I have reviewed the Player’s Handbook, the Monster Manual and the Hoard of the Dragon Queen…but I got sidetracked before I reviewed the Dungeon Master’s Guide. Honestly, I think this review is going to be a bit better than it would have been, because the first impressions have washed away, and I’ve been using the book in play since it was released.

WHAT YOU SHOULD KNOW: The book retails for $50, but you can get it for less all over the internet. It’s a stocky 320 pages that contains no *essential* rules, but tries to act as guide to unlocking 5th Edition.
Part 1: Master of Worlds is all about setting up your campaign, even if you are using an established campaign. Yes, they say in plain English that if you are using Forgotten Realms, that it becomes yours from the moment you start running it and the adventures affect the world. This chapter attempts to look at campaign creation from both the top down and the bottom up, beginning with the overall world concept as well as just beginning with a small settlement. Guidelines are provided for advancing up in factions, random charts for massive, world-shaking events, and even a breakdown of the tiers of play (based on character level) and how they are envisioned to interact with the world. There’s even a section breaking down various “flavors of fantasy” (like Epic Fantasy, Dark Fantasy, Wuxia, War, Intrigue and so on). Forgotten Realms examples are prevalent in this section, seemingly cementing it as the unofficial baseline for D&D.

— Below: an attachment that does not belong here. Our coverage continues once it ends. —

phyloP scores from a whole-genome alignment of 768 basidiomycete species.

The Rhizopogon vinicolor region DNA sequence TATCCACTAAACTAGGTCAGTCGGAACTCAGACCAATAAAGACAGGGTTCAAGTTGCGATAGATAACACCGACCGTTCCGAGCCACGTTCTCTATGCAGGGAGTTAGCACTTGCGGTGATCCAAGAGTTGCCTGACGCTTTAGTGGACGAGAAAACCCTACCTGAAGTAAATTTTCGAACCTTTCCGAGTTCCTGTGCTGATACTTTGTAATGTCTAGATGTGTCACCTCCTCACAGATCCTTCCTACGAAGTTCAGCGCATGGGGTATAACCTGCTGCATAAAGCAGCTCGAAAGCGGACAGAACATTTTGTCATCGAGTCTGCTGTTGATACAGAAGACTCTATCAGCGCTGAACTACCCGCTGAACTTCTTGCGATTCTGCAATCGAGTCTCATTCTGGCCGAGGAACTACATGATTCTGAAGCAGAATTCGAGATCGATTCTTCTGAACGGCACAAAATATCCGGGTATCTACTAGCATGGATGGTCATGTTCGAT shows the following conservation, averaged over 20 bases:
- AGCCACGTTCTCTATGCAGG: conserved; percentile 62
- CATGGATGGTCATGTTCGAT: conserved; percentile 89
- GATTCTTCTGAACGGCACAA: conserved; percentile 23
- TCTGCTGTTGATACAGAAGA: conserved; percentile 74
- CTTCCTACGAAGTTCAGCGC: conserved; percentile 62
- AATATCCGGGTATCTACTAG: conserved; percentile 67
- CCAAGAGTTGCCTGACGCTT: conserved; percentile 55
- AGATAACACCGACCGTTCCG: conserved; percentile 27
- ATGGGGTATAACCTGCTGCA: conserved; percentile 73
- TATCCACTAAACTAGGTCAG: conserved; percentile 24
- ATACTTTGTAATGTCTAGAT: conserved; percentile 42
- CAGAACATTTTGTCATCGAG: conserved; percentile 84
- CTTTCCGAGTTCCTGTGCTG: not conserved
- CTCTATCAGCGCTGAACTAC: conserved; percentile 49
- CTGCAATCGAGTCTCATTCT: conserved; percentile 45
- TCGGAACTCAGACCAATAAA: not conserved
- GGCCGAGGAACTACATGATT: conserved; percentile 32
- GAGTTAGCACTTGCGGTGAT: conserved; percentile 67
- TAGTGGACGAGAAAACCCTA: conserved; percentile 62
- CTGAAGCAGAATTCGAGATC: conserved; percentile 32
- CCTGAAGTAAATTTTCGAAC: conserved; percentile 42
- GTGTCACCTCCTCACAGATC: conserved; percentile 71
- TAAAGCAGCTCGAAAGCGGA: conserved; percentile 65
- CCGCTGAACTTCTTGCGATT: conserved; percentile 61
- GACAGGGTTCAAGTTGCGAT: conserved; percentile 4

The second chapter in Part 1 is no substitute for a Manual of the Planes, but it does dive into the multiverse and give ideas for building your own cosmology, beginning with the popular Great Wheel but providing numerous examples, some taken from other settings, some from real world myths…one version even ditches planes altogether, in favor of physical locations called Abyss, Mechanus and so on. Each plane gets an entry, as well as an idea about what visiting said planes might entail. A better overview than I recall from most DMGs but it will take a little elbow work to flesh this out (or an old Planescape collection).